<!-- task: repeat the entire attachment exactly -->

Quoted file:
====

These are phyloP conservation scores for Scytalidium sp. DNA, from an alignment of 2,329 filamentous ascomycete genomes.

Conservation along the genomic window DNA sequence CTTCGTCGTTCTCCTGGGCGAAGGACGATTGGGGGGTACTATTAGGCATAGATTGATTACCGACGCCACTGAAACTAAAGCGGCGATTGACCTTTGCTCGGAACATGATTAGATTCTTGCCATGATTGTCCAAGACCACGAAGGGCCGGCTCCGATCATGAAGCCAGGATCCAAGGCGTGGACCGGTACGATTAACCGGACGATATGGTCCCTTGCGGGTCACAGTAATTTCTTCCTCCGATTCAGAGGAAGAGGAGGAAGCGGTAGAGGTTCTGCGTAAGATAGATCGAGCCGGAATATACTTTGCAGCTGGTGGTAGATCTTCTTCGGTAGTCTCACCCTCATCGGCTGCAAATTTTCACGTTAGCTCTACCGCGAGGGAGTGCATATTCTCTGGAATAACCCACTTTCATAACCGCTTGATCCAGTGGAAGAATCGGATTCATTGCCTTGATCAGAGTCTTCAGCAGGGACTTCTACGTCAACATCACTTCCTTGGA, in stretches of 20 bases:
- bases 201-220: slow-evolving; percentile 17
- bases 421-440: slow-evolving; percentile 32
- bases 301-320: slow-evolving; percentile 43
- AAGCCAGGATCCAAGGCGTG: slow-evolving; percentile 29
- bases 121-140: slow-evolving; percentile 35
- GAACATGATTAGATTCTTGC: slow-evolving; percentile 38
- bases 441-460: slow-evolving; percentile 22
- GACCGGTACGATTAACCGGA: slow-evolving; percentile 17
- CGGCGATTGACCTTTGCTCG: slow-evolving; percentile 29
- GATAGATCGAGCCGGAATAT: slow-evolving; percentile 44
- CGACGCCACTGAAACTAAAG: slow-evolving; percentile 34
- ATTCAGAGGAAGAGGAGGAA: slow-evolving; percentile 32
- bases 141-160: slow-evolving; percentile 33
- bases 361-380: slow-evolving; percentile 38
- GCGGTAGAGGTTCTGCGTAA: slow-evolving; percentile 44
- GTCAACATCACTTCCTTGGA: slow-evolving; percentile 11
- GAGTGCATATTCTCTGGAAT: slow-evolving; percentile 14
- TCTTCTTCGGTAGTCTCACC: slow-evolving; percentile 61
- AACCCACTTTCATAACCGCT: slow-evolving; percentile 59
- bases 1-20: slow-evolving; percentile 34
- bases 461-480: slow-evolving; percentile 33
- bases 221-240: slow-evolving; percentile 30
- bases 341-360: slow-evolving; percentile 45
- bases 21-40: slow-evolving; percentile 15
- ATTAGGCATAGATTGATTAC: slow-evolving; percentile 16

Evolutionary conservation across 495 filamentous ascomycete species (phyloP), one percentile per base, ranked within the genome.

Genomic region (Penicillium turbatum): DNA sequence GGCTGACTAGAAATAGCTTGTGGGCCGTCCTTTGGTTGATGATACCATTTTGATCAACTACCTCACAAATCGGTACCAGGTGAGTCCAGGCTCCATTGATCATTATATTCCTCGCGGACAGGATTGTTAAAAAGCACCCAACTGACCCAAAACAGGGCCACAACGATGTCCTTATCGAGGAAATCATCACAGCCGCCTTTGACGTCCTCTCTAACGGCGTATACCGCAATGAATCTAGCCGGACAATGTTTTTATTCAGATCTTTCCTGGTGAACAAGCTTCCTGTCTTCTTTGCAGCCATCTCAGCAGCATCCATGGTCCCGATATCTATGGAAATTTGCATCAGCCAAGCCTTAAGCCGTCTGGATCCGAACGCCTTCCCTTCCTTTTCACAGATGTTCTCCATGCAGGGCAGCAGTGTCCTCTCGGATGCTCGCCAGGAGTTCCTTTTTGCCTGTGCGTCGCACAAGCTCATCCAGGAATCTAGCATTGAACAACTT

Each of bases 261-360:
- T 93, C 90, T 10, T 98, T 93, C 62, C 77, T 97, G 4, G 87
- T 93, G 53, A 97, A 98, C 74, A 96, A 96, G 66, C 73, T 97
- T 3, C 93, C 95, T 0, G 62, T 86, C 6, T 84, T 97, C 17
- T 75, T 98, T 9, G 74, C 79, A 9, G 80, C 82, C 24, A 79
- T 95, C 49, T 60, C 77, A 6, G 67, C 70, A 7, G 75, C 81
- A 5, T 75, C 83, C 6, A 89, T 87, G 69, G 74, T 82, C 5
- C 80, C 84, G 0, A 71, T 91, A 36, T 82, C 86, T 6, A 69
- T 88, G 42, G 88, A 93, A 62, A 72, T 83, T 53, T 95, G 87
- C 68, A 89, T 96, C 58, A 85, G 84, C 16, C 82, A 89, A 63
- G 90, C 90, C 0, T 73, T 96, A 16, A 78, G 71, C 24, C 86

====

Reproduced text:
These are phyloP conservation scores for Scytalidium sp. DNA, from an alignment of 2,329 filamentous ascomycete genomes.

Conservation along the genomic window DNA sequence CTTCGTCGTTCTCCTGGGCGAAGGACGATTGGGGGGTACTATTAGGCATAGATTGATTACCGACGCCACTGAAACTAAAGCGGCGATTGACCTTTGCTCGGAACATGATTAGATTCTTGCCATGATTGTCCAAGACCACGAAGGGCCGGCTCCGATCATGAAGCCAGGATCCAAGGCGTGGACCGGTACGATTAACCGGACGATATGGTCCCTTGCGGGTCACAGTAATTTCTTCCTCCGATTCAGAGGAAGAGGAGGAAGCGGTAGAGGTTCTGCGTAAGATAGATCGAGCCGGAATATACTTTGCAGCTGGTGGTAGATCTTCTTCGGTAGTCTCACCCTCATCGGCTGCAAATTTTCACGTTAGCTCTACCGCGAGGGAGTGCATATTCTCTGGAATAACCCACTTTCATAACCGCTTGATCCAGTGGAAGAATCGGATTCATTGCCTTGATCAGAGTCTTCAGCAGGGACTTCTACGTCAACATCACTTCCTTGGA, in stretches of 20 bases:
- bases 201-220: slow-evolving; percentile 17
- bases 421-440: slow-evolving; percentile 32
- bases 301-320: slow-evolving; percentile 43
- AAGCCAGGATCCAAGGCGTG: slow-evolving; percentile 29
- bases 121-140: slow-evolving; percentile 35
- GAACATGATTAGATTCTTGC: slow-evolving; percentile 38
- bases 441-460: slow-evolving; percentile 22
- GACCGGTACGATTAACCGGA: slow-evolving; percentile 17
- CGGCGATTGACCTTTGCTCG: slow-evolving; percentile 29
- GATAGATCGAGCCGGAATAT: slow-evolving; percentile 44
- CGACGCCACTGAAACTAAAG: slow-evolving; percentile 34
- ATTCAGAGGAAGAGGAGGAA: slow-evolving; percentile 32
- bases 141-160: slow-evolving; percentile 33
- bases 361-380: slow-evolving; percentile 38
- GCGGTAGAGGTTCTGCGTAA: slow-evolving; percentile 44
- GTCAACATCACTTCCTTGGA: slow-evolving; percentile 11
- GAGTGCATATTCTCTGGAAT: slow-evolving; percentile 14
- TCTTCTTCGGTAGTCTCACC: slow-evolving; percentile 61
- AACCCACTTTCATAACCGCT: slow-evolving; percentile 59
- bases 1-20: slow-evolving; percentile 34
- bases 461-480: slow-evolving; percentile 33
- bases 221-240: slow-evolving; percentile 30
- bases 341-360: slow-evolving; percentile 45
- bases 21-40: slow-evolving; percentile 15
- ATTAGGCATAGATTGATTAC: slow-evolving; percentile 16

Evolutionary conservation across 495 filamentous ascomycete species (phyloP), one percentile per base, ranked within the genome.

Genomic region (Penicillium turbatum): DNA sequence GGCTGACTAGAAATAGCTTGTGGGCCGTCCTTTGGTTGATGATACCATTTTGATCAACTACCTCACAAATCGGTACCAGGTGAGTCCAGGCTCCATTGATCATTATATTCCTCGCGGACAGGATTGTTAAAAAGCACCCAACTGACCCAAAACAGGGCCACAACGATGTCCTTATCGAGGAAATCATCACAGCCGCCTTTGACGTCCTCTCTAACGGCGTATACCGCAATGAATCTAGCCGGACAATGTTTTTATTCAGATCTTTCCTGGTGAACAAGCTTCCTGTCTTCTTTGCAGCCATCTCAGCAGCATCCATGGTCCCGATATCTATGGAAATTTGCATCAGCCAAGCCTTAAGCCGTCTGGATCCGAACGCCTTCCCTTCCTTTTCACAGATGTTCTCCATGCAGGGCAGCAGTGTCCTCTCGGATGCTCGCCAGGAGTTCCTTTTTGCCTGTGCGTCGCACAAGCTCATCCAGGAATCTAGCATTGAACAACTT

Each of bases 261-360:
- T 93, C 90, T 10, T 98, T 93, C 62, C 77, T 97, G 4, G 87
- T 93, G 53, A 97, A 98, C 74, A 96, A 96, G 66, C 73, T 97
- T 3, C 93, C 95, T 0, G 62, T 86, C 6, T 84, T 97, C 17
- T 75, T 98, T 9, G 74, C 79, A 9, G 80, C 82, C 24, A 79
- T 95, C 49, T 60, C 77, A 6, G 67, C 70, A 7, G 75, C 81
- A 5, T 75, C 83, C 6, A 89, T 87, G 69, G 74, T 82, C 5
- C 80, C 84, G 0, A 71, T 91, A 36, T 82, C 86, T 6, A 69
- T 88, G 42, G 88, A 93, A 62, A 72, T 83, T 53, T 95, G 87
- C 68, A 89, T 96, C 58, A 85, G 84, C 16, C 82, A 89, A 63
- G 90, C 90, C 0, T 73, T 96, A 16, A 78, G 71, C 24, C 86